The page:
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Well, excuse me. We're parsing future shocks, correct? I"m saying these elastomers so far haven't turned out to be as strong or reliable as the choice of frame tubing. Riders are apparently having problems with them. Finx can state his case arguing against my opinion, but he can't outright dismiss it, as "completely wrong." Those are fighting words, comrade!

;0
 

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Well, excuse me. We're parsing future shocks, correct? I"m saying these elastomers so far haven't turned out to be as strong or reliable as the choice of frame tubing. Riders are apparently having problems with them. Finx can state his case arguing against my opinion, but he can't outright dismiss it, as "completely wrong." Those are fighting words, comrade!

;0
Excuse noted, along with thread drift. Please stick to the topic.

You are completely wrong. "Stuck in the box," in your parlance.

Here are the questions asked by the OP:

1) is there a noticeable difference in speed performance in the bike with the different springs, I.e is there a loss of power conversion when using softer springs?

2) my stem boot is torn and replacements are hard to come by, any suggestions for an alternative please?

Post answers if you have any that aren't self-indulgent nostalgia trips of irrelevancy.🤔
 

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Excuse noted, along with thread drift. Please stick to the topic.

You are completely wrong. "Stuck in the box," in your parlance.

Here are the questions asked by the OP:

1) is there a noticeable difference in speed performance in the bike with the different springs, I.e is there a loss of power conversion when using softer springs?

2) my stem boot is torn and replacements are hard to come by, any suggestions for an alternative please?

Post answers if you have any that aren't self-indulgent nostalgia trips of irrelevancy.🤔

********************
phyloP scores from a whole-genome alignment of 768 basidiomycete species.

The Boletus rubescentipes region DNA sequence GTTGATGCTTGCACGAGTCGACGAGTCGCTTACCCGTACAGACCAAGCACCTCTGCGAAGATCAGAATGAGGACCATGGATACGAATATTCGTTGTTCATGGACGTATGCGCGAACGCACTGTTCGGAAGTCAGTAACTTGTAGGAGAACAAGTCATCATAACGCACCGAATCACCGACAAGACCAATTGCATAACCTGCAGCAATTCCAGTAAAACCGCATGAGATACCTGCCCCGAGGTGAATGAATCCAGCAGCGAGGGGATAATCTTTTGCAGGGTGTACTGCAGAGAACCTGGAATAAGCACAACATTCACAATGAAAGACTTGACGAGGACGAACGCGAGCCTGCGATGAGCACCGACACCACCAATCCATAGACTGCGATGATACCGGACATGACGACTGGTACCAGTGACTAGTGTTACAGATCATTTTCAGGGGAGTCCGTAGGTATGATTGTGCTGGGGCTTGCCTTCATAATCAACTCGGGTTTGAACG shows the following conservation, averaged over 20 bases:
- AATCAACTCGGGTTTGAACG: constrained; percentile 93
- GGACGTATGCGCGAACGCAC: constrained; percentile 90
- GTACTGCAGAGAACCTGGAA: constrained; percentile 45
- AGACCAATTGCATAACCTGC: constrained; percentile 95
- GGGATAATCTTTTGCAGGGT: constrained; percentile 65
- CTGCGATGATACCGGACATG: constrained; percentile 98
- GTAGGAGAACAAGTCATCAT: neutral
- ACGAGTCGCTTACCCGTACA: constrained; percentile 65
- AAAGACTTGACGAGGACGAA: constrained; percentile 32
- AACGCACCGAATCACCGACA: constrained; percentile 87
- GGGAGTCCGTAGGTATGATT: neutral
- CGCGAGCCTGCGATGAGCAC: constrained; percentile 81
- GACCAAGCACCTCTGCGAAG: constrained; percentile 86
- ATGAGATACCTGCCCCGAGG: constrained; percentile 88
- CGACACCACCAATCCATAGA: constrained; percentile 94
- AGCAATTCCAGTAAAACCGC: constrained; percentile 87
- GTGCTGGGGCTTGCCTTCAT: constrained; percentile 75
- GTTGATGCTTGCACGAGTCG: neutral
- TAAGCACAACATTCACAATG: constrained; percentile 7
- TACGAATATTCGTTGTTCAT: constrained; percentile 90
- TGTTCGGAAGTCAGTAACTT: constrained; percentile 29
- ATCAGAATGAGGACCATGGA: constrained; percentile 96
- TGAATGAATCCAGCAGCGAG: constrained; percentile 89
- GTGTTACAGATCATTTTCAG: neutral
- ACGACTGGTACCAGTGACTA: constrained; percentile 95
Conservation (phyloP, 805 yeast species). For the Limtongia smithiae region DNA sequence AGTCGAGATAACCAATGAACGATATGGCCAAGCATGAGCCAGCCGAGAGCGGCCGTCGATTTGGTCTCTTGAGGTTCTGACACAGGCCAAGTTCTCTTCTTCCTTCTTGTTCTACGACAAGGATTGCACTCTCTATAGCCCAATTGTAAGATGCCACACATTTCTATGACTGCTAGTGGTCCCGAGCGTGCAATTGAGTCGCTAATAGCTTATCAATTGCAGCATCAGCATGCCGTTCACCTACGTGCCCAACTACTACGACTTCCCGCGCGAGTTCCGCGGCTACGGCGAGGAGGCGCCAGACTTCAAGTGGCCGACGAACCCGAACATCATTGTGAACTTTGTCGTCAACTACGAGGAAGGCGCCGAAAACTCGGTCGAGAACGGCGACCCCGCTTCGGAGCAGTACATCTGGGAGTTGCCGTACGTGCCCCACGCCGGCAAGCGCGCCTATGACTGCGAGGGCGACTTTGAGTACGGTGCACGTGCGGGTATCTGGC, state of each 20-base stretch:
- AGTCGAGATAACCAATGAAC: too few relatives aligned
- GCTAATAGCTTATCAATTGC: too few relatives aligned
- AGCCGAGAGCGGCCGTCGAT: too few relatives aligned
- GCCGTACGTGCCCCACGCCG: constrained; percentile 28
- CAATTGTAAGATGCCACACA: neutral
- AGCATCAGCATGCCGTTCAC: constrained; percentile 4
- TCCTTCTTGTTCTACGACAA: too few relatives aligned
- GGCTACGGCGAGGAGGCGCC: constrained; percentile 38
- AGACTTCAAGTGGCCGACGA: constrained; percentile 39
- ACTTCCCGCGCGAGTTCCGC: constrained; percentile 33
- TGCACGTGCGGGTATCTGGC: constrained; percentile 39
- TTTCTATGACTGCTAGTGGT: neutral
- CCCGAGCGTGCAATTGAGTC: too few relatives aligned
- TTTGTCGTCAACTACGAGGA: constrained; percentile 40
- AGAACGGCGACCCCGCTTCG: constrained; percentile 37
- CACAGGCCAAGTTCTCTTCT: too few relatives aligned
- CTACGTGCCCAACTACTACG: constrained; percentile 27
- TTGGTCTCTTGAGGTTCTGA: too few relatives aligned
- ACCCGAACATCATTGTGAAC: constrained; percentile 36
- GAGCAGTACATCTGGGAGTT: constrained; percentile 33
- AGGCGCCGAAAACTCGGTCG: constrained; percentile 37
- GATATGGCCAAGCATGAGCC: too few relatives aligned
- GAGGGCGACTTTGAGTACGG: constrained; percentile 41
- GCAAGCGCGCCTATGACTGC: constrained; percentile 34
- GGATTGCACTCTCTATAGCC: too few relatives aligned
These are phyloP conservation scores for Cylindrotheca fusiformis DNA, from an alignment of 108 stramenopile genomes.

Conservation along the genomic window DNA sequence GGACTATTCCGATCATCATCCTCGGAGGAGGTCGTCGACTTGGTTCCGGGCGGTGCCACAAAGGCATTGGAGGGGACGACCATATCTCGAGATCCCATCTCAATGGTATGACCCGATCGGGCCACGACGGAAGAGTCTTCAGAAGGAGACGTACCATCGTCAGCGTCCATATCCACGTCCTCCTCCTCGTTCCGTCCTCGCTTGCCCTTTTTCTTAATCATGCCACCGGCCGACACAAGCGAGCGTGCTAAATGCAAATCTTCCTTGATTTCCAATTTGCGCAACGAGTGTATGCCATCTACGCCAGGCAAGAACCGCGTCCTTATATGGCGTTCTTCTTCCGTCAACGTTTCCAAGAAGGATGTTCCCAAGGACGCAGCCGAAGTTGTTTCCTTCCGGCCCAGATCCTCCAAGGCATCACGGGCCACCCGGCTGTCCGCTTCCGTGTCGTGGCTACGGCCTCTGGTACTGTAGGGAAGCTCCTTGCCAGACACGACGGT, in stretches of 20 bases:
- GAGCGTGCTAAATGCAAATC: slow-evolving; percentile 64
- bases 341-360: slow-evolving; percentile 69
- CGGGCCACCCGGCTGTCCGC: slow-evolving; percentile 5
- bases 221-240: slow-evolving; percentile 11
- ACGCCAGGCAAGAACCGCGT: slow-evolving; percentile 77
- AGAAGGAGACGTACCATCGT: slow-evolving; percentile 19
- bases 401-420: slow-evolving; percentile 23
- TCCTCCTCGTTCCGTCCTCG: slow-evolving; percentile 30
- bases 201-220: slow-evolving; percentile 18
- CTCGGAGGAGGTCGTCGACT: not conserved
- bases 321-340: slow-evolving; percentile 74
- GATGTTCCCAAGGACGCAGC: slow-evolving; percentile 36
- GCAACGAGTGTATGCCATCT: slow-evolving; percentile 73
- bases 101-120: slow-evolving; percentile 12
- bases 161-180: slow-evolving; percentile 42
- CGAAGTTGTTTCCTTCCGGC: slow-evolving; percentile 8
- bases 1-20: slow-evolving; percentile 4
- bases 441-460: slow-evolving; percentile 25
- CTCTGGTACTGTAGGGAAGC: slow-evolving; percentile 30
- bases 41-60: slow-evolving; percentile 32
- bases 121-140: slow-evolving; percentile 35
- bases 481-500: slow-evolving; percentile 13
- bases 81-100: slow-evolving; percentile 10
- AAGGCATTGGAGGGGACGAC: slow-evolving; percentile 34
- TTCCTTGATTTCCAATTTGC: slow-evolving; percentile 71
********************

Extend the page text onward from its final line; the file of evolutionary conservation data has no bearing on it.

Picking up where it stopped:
Alright, I did get stuck in a box! Is OP referring to a spring on the stem inside the head tube? Mountain bikers usually stiffen up their fork shocks on pavement for faster response. If the bike bounces up and down, I'd think that would detract from speed, unless you're technique is flawless.
 

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carbon fiber makes frames too stiff, aging riders complain ride too rought, then manufacturers make bigger tires, ride still too rought, but old riders not willing to go 2.3" mtb tires, so manufactuers put in elastomer gummy bear in frame to soften ride, and not gummy bear shock absober is breaking.... it's like we're going in circle.. good selling strategy for manufacturers, time to sell the bike this bike has flaws..and get a steel or ti bike.
 

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No way a steel or ti bike is going to have shock absorption as a specialized. Steel rusts, ti is expensive, they all have baggage.

as a side note: why does a 't' sound like an 's', is that english taught in school?
 

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Do drive a car? It has 'steel' springs. Even without dampening, a spring is better than a solid to the frame axle.
 

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Shocks are made of steel. Ever drive a car without any springs?
... anyway, what about an 's' sounding 't', how about that?
 

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After re-reading your post, it appears you are agreeing with me.
But, the suspension does not have to dampen to suppress shock. Dampening was only added after the wheels started oscillating off the ground, for ever!
 

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A spring isn't a damper. Did you ever drive a car with no shocks?
Or with totally worn shocks? Yes, it was like riding a horse.